Death Squared review



One of my favorite puzzle games of all time from the last generation would have to be the Portal games, especially Portal 2. From the very funny and smartly written dialogue of GLaDOS and Wheatly and brain teasing portal puzzles to the addition of a co-op campaign made for a game that you and a friend could play for hours on end. So you would think that there would be clones of Portal 2 or games that are similar in nature to try to capitalize on Portal 2’s success. Sure there was Quantum Conundrum back in 2012, but other than that, there hasn’t been any other game that come close, at least in my opinion. Then there’s Death Squared, a quirky indie co-op puzzle game from SMG Studio.


Approved by Omicore

Comical interaction between Iris and David- One of the most endearing aspects of Portal 2, aside from the gameplay, was the interactions between the player aka Chell with GLaDOS and Wheatly. Every time when either had something to say, be it GLaDOS berating the player for trying to kill her in the first game, Wheatly’s bumbling attempts to act like am evil AI or GLaDOS lamenting being a potato, had me laughing hard. You don’t really get this kind of dynamic in most puzzle games since the main objective is for you to solve the puzzle and move on. In Death Squared we have David, a level 1 Omicore employee and Iris, an Omnicore AI test proctor. While not as deep or story driven as Portal 2, the banter between David (which is a nod to 2001 A Space Odyssey) and Iris had me chuckling as I completed each of the puzzles presented. I like how David seems to treat Iris as just another employee of the company instead of a highly advance AI that could (and would) turn on him. His simple mindset really plays well against’s Iris’s advance intellect.

Unique control scheme- Death Squared has some of the most unique control scheme that I’ve seen in a puzzle game. In the single player puzzles, you take control of two AIs, a red and a blue cube. The left analog stick moves the red cube while the right moves the blue cube, simple right? Sure, the is until you start advancing to more complex puzzles very early on. There will be times where if you move one of the cubes, a part of the current stage will move as well. Players will have to plan each move carefully least they get knocked off the field or blasted by a laser. I found this control scheme to be a nice change of pace from what previous puzzle games have put forth.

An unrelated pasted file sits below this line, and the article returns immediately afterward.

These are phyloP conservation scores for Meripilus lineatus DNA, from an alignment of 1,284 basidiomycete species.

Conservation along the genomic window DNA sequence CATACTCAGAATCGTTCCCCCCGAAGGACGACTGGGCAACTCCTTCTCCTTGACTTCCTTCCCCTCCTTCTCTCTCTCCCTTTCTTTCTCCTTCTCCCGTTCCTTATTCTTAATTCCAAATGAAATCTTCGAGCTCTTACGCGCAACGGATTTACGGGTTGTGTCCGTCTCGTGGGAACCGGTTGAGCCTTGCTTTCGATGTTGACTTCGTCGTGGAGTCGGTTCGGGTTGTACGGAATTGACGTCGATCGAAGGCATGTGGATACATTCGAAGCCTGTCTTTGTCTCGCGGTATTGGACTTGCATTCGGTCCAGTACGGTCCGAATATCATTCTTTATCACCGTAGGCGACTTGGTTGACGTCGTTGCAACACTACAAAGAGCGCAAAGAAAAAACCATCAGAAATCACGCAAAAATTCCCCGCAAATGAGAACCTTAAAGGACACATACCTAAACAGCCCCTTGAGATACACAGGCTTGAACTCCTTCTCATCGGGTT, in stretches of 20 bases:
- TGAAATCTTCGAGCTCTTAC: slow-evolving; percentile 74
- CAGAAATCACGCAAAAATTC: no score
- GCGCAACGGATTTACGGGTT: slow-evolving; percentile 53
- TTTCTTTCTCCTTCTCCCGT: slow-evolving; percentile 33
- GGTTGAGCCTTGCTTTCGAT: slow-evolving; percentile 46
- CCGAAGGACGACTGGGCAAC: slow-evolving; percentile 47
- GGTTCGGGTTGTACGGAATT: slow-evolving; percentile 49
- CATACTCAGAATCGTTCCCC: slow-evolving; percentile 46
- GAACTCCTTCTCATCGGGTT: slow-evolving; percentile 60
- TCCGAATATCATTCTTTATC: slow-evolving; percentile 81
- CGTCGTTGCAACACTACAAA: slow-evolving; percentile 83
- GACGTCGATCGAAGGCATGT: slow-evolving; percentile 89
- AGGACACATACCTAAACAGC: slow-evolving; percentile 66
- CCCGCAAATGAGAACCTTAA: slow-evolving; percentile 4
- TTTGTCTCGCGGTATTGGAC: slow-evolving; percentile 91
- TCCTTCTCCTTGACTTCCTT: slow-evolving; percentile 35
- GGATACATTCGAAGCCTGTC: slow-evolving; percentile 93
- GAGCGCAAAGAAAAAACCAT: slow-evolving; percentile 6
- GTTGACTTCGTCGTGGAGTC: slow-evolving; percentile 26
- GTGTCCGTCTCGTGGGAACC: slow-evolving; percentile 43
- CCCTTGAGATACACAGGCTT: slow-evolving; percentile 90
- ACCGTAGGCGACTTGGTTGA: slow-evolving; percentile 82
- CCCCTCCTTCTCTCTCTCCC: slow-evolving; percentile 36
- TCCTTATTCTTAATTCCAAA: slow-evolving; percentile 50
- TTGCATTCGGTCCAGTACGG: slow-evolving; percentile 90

Co-Op in Story mode and Party mode- Having a friend sit beside you try to help you solve a puzzle is fun and all, but having them also play is even better. If you don’t want to solve the puzzles by yourself, you can enlist the help of a second player and tackle the puzzles together. Then there’s Party mode. Here you and three other friends each take control of an AI cube and attempt several puzzles together or foil each other in hilarious ways, by “accident” of course.

Does not compute

No online Co-Op- While its great seeing games embrace couch Co-Op once again, online multiplayer is still the best way to play with friends. As much fun it is to play Death Squared on the couch with friends, it would have been a good idea to have added some type of online multiplayer to the game.

Limited dialogue between Iris and David- As much as I enjoyed David’s and Iris’s interaction and banter with each other, it feels pretty short. David will say or comment on something and then Iris will say or comment about something and that’s it. I feel that the devs could have done more to flesh out both David and Iris. They could have added some backstory to the both of them or even go into more detail about the company they are working for.


With all of this thinking with squares, Death Squared turned out to be a pretty decent and fun puzzled game. It brought back the memories of GLaODS and Wheatly interacting with Chell in the form of David and Iris. The games unique control scheme has be confused at first but after a couple of puzzles I got the hang of it and is pretty intuitive and fresh for a puzzle game. The best part was that my friends were ble to join in on the fun thanks to the game having couch Co-Op. However as I mentioned before online multiplayer is much more convenient but sadly was not added in. Also it would have been nice if the dialogue between David and Iris was expanded or at least a more detailed backstory for the both of them. If you look past these missteps and are hungry for a Co-Op puzzle game, then give Death Squared a shot.



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